LGS touts success in talent battle

Amid an almost feverish competition for talent by federal contractors, LGS Innovations may have found one way to gain its fair share of the most sought-after skilled technology workers.

The telecommunications and network infrastructure builder’s headcount was 670 people in 2014 when it was sold by Alcatel-Lucent to the pair of current private equity owners. One year later the Herndon, Virginia-based company grew to 800 workers and that uptick was helped by its acquisition of another networking technology company in Axios.

Fast forward to today and LGS has quickly swelled its roster to 1,300 and is looking to fill 300 more positions to support its growth, CEO Kevin Kelly said. Close to 1,000 of LGS’ current employees are engineers and scientists -- right in the sweet spot of talent both the company and its peers in the market seek.

Those open roles include areas such as laser and wireless engineering, research and development, program management, sciences and systems architecture.

“We have been proposing solutions for our customers… that are needing more advanced technologies to communicate at greater distances and higher bandwidths with less interference,” Kelly told me. “We’ve been very successful at pursuing those new opportunities, which has opened up a lot of new jobs inside the company.”

One of LGS’ most significant wins came in March when the company was chosen alongside Harris Corp. for a $334 million radio frequency monitoring program with the National Oceanic and Atmospheric Administration. The company also booked an $81.5 million job in February to build a secure data delivery network for the Army in the Asia-Pacific region, and is also working with NASA on the use of lasers to improve communications in space.

Those are part of LGS’ effort to hone on its research-and-development core passed down through the Bell Labs heritage it draws from. “We’ve invested a lot of our own internal R&D into the development of new solutions and it’s paid off in opening new doors for us,” Kelly told me.

It is not lost on anyone in or around industry that the fight for talent and especially those with clearances is only intensifying. Government IT and professional companies have increasingly sought creative solutions such as onshoring of delivery centers across the U.S. to broaden their talent base outside of the Washington, D.C. area that is seeing inflation of both labor and real estate costs.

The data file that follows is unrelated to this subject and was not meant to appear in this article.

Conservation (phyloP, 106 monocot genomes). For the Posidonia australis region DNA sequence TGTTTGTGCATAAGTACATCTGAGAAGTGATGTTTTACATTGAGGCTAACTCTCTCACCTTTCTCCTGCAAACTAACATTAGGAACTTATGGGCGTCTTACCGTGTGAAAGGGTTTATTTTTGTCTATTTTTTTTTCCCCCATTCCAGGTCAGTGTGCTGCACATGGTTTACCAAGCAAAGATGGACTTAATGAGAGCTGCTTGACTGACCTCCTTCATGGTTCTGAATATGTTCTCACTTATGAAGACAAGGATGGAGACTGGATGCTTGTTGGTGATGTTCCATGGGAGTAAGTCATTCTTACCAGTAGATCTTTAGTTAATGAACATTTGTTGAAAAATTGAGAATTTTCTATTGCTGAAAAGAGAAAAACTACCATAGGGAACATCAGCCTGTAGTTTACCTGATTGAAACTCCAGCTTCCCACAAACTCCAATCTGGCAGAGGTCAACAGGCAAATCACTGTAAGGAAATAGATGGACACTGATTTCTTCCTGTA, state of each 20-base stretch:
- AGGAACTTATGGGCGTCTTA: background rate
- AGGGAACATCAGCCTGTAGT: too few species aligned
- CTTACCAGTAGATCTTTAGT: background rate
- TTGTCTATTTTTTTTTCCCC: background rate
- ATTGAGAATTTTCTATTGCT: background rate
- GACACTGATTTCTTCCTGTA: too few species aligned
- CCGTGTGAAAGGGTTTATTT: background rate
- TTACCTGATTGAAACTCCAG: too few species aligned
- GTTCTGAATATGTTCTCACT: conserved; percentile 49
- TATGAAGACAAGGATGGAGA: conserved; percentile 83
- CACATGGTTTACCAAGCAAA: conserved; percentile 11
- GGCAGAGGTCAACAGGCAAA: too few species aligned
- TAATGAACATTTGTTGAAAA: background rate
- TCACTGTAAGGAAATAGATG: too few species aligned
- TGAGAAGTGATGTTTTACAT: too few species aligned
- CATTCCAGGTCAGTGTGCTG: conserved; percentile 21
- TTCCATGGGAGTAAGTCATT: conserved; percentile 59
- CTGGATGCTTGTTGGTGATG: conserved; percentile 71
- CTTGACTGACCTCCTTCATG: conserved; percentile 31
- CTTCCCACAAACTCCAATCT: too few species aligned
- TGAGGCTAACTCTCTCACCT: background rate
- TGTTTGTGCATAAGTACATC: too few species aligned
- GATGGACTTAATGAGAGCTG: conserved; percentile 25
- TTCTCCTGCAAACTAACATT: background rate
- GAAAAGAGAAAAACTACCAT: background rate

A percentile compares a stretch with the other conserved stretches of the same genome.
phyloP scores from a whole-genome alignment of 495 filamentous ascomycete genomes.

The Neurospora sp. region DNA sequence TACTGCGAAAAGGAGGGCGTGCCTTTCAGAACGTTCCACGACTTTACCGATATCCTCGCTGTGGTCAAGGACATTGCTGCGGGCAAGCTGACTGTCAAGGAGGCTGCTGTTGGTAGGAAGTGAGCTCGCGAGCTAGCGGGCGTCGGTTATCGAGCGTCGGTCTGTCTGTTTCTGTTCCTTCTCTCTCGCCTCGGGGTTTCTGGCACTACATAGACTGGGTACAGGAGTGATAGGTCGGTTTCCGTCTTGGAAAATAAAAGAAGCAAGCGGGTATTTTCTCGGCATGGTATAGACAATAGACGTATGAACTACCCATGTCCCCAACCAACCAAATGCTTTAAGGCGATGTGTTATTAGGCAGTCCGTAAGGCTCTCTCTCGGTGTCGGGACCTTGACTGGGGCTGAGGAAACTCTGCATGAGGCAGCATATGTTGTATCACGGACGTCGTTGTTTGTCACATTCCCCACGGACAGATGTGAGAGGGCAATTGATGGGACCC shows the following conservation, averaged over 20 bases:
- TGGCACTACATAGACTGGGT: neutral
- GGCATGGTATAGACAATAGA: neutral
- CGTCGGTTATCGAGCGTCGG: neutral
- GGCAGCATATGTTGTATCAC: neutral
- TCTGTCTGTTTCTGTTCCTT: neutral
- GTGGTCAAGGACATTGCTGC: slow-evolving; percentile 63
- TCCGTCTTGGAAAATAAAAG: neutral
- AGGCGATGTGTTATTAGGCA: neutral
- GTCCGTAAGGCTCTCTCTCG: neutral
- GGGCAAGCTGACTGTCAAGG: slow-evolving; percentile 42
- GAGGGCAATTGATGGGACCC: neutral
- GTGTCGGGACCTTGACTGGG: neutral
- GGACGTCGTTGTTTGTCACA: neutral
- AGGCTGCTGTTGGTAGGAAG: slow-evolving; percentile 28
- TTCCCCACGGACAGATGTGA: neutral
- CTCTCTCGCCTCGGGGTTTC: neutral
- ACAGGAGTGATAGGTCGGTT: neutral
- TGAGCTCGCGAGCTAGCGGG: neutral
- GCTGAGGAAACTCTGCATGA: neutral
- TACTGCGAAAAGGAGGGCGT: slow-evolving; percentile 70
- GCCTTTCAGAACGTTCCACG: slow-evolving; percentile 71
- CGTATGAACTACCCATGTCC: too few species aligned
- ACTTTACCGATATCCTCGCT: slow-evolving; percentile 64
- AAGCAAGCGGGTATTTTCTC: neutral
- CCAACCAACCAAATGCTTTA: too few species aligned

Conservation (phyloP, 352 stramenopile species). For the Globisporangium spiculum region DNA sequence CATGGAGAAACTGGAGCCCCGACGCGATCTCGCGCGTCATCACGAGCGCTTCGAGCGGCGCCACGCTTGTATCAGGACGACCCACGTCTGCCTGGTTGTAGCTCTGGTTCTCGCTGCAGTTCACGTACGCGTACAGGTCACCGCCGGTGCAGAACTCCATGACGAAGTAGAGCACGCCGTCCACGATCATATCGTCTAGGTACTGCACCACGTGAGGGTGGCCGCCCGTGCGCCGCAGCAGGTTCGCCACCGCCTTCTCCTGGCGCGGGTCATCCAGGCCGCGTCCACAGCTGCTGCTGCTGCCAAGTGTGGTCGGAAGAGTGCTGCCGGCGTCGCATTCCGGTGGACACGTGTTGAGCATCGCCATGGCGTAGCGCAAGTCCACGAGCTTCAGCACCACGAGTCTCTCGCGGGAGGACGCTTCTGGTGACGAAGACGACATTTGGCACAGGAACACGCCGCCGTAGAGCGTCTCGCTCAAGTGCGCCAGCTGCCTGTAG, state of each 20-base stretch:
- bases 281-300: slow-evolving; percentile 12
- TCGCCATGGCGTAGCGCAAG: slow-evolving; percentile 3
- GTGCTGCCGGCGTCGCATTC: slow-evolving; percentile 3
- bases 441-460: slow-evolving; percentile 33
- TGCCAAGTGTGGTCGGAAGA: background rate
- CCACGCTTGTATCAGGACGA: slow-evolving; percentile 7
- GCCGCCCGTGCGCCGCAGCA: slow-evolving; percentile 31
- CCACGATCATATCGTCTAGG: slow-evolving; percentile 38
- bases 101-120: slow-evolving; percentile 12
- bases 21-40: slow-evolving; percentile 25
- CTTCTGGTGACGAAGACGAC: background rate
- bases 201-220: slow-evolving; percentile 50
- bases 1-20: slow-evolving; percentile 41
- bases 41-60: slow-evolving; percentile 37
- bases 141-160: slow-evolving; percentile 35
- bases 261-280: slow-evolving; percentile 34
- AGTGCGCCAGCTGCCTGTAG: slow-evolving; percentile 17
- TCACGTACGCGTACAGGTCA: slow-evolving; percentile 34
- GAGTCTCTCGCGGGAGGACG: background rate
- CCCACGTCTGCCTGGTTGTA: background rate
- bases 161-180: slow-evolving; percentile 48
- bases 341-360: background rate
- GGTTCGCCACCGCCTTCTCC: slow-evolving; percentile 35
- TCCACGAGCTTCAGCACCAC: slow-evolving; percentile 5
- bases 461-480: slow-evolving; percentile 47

The issue of trying to get cleared, technical talent for sensitive projects is a whole other matter given the well-documented backlog of applicants waiting for their clearances. But as Kelly pointed out, contractors like LGS perform both unclassified and classified work for federal agencies with a technology angle.

“Most of our projects are in the cleared space, so it’s a matter of dividing the scope. Rarely is a technology ever classified, the application of that technology and the specifics are what make it classified,” Kelly told me.

That bifurcation between classified and unclassified lets LGS put employees to work almost immediately even as the company applies for their clearances, Kelly said.

By design, LGS has a “very select group of customers that don't necessarily ingest conventional marketing tactics,” Kelly said. And at the same time LGS competes with the traditional defense industrial base, large government IT integrators, professional services companies, small aerospace companies, technology startups and commercial giants like Google.

So does LGS win its fair share of talent in the battle for skilled workers? Kelly certainly believes so.

“We’re not a household name or a known brand, we’ve grown up in the shadows of large companies and have not done very much to market ourselves broadly” owing to the customer base, Kelly said.

The company relies heavily on employee referrals and developing what Kelly called “known networks of colleagues,” along with traditional approaches of using recruiters and working with universities to find and tap into future potential talent pools.

“We’re trying everything we can but I’m very pleased with the progress we’re making.”

About the Author

Ross Wilkers is a senior staff writer for Washington Technology. He can be reached at Follow him on Twitter: @rosswilkers. Also connect with him on LinkedIn.

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